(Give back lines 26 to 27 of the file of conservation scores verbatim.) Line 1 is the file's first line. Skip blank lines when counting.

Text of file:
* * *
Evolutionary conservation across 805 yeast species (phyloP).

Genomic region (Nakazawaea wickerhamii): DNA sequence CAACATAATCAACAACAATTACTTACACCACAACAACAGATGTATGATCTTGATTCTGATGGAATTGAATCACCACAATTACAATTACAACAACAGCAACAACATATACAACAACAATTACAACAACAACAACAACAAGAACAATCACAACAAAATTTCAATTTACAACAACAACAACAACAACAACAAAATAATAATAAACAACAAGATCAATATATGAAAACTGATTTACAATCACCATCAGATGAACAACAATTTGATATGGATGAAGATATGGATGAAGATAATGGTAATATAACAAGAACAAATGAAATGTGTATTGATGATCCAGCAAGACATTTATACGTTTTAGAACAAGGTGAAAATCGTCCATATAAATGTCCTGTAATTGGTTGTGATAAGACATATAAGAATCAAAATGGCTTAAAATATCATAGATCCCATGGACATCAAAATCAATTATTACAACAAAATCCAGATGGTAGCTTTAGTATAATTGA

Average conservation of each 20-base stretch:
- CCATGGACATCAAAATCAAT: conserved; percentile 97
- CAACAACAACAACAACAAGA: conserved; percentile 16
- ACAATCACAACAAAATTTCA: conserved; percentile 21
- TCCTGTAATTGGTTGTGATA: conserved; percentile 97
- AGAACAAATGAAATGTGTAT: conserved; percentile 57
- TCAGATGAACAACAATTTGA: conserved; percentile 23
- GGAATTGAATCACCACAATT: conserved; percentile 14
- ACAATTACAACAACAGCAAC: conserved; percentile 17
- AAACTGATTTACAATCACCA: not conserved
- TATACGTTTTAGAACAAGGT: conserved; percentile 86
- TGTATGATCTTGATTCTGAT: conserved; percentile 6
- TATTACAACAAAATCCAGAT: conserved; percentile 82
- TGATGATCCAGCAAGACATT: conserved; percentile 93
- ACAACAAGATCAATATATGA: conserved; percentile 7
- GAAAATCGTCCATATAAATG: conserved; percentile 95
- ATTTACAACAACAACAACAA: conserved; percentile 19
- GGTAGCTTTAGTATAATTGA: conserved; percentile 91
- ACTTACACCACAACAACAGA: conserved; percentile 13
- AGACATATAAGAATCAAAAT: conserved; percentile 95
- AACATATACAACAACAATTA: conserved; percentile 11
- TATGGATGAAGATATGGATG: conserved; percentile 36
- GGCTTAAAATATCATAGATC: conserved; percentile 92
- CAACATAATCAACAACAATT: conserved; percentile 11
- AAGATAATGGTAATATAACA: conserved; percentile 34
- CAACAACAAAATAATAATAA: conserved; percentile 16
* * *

- CAACATAATCAACAACAATT: conserved; percentile 11
- AAGATAATGGTAATATAACA: conserved; percentile 34